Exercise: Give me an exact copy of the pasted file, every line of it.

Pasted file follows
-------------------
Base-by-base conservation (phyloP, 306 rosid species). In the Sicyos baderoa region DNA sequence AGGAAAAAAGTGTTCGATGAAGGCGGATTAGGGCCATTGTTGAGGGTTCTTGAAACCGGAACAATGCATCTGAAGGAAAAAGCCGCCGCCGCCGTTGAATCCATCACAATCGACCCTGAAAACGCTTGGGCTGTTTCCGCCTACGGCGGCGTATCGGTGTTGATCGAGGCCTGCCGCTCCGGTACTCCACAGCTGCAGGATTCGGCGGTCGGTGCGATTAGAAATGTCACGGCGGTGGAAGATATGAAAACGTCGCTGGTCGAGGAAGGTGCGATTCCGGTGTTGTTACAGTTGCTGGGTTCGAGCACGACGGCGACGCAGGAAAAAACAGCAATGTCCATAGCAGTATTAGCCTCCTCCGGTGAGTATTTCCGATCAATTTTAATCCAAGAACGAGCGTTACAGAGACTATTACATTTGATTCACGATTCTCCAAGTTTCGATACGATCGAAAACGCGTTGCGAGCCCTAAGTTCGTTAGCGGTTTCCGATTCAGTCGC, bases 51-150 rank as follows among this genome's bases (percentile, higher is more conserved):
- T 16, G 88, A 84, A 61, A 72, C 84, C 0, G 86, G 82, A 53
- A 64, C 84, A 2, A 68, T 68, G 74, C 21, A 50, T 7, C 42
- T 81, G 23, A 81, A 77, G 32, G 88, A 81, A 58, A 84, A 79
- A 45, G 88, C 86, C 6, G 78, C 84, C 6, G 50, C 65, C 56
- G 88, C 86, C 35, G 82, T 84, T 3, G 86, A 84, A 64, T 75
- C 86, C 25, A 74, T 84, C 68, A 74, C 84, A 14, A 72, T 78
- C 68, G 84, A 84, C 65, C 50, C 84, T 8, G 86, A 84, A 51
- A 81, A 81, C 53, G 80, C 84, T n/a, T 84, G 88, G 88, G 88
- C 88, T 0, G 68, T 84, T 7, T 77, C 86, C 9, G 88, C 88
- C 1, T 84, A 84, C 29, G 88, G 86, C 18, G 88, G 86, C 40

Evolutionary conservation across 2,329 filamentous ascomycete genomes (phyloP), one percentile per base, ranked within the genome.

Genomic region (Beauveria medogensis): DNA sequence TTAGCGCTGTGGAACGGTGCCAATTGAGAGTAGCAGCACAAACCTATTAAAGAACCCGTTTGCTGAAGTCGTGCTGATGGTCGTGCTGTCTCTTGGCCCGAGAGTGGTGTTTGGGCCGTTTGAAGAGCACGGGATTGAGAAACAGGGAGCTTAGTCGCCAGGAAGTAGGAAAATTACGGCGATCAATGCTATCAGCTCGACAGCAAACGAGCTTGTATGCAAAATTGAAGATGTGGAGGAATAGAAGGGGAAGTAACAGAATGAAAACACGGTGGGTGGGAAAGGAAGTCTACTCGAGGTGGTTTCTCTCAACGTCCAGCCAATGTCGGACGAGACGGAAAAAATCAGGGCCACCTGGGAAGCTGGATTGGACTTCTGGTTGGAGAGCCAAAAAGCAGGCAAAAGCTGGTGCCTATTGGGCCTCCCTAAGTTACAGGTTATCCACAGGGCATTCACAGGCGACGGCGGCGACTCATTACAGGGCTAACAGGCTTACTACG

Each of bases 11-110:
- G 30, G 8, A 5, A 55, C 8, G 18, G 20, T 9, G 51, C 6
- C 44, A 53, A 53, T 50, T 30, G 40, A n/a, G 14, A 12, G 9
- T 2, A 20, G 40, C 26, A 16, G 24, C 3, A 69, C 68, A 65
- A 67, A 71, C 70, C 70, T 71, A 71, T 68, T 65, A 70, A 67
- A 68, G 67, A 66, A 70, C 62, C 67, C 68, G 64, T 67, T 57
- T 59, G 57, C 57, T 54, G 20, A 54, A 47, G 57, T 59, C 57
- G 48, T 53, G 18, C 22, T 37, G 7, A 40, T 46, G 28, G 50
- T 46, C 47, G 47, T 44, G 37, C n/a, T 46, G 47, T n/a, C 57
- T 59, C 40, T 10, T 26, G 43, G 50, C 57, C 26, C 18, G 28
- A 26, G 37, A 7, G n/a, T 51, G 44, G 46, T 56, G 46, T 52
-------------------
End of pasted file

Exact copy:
Base-by-base conservation (phyloP, 306 rosid species). In the Sicyos baderoa region DNA sequence AGGAAAAAAGTGTTCGATGAAGGCGGATTAGGGCCATTGTTGAGGGTTCTTGAAACCGGAACAATGCATCTGAAGGAAAAAGCCGCCGCCGCCGTTGAATCCATCACAATCGACCCTGAAAACGCTTGGGCTGTTTCCGCCTACGGCGGCGTATCGGTGTTGATCGAGGCCTGCCGCTCCGGTACTCCACAGCTGCAGGATTCGGCGGTCGGTGCGATTAGAAATGTCACGGCGGTGGAAGATATGAAAACGTCGCTGGTCGAGGAAGGTGCGATTCCGGTGTTGTTACAGTTGCTGGGTTCGAGCACGACGGCGACGCAGGAAAAAACAGCAATGTCCATAGCAGTATTAGCCTCCTCCGGTGAGTATTTCCGATCAATTTTAATCCAAGAACGAGCGTTACAGAGACTATTACATTTGATTCACGATTCTCCAAGTTTCGATACGATCGAAAACGCGTTGCGAGCCCTAAGTTCGTTAGCGGTTTCCGATTCAGTCGC, bases 51-150 rank as follows among this genome's bases (percentile, higher is more conserved):
- T 16, G 88, A 84, A 61, A 72, C 84, C 0, G 86, G 82, A 53
- A 64, C 84, A 2, A 68, T 68, G 74, C 21, A 50, T 7, C 42
- T 81, G 23, A 81, A 77, G 32, G 88, A 81, A 58, A 84, A 79
- A 45, G 88, C 86, C 6, G 78, C 84, C 6, G 50, C 65, C 56
- G 88, C 86, C 35, G 82, T 84, T 3, G 86, A 84, A 64, T 75
- C 86, C 25, A 74, T 84, C 68, A 74, C 84, A 14, A 72, T 78
- C 68, G 84, A 84, C 65, C 50, C 84, T 8, G 86, A 84, A 51
- A 81, A 81, C 53, G 80, C 84, T n/a, T 84, G 88, G 88, G 88
- C 88, T 0, G 68, T 84, T 7, T 77, C 86, C 9, G 88, C 88
- C 1, T 84, A 84, C 29, G 88, G 86, C 18, G 88, G 86, C 40

Evolutionary conservation across 2,329 filamentous ascomycete genomes (phyloP), one percentile per base, ranked within the genome.

Genomic region (Beauveria medogensis): DNA sequence TTAGCGCTGTGGAACGGTGCCAATTGAGAGTAGCAGCACAAACCTATTAAAGAACCCGTTTGCTGAAGTCGTGCTGATGGTCGTGCTGTCTCTTGGCCCGAGAGTGGTGTTTGGGCCGTTTGAAGAGCACGGGATTGAGAAACAGGGAGCTTAGTCGCCAGGAAGTAGGAAAATTACGGCGATCAATGCTATCAGCTCGACAGCAAACGAGCTTGTATGCAAAATTGAAGATGTGGAGGAATAGAAGGGGAAGTAACAGAATGAAAACACGGTGGGTGGGAAAGGAAGTCTACTCGAGGTGGTTTCTCTCAACGTCCAGCCAATGTCGGACGAGACGGAAAAAATCAGGGCCACCTGGGAAGCTGGATTGGACTTCTGGTTGGAGAGCCAAAAAGCAGGCAAAAGCTGGTGCCTATTGGGCCTCCCTAAGTTACAGGTTATCCACAGGGCATTCACAGGCGACGGCGGCGACTCATTACAGGGCTAACAGGCTTACTACG

Each of bases 11-110:
- G 30, G 8, A 5, A 55, C 8, G 18, G 20, T 9, G 51, C 6
- C 44, A 53, A 53, T 50, T 30, G 40, A n/a, G 14, A 12, G 9
- T 2, A 20, G 40, C 26, A 16, G 24, C 3, A 69, C 68, A 65
- A 67, A 71, C 70, C 70, T 71, A 71, T 68, T 65, A 70, A 67
- A 68, G 67, A 66, A 70, C 62, C 67, C 68, G 64, T 67, T 57
- T 59, G 57, C 57, T 54, G 20, A 54, A 47, G 57, T 59, C 57
- G 48, T 53, G 18, C 22, T 37, G 7, A 40, T 46, G 28, G 50
- T 46, C 47, G 47, T 44, G 37, C n/a, T 46, G 47, T n/a, C 57
- T 59, C 40, T 10, T 26, G 43, G 50, C 57, C 26, C 18, G 28
- A 26, G 37, A 7, G n/a, T 51, G 44, G 46, T 56, G 46, T 52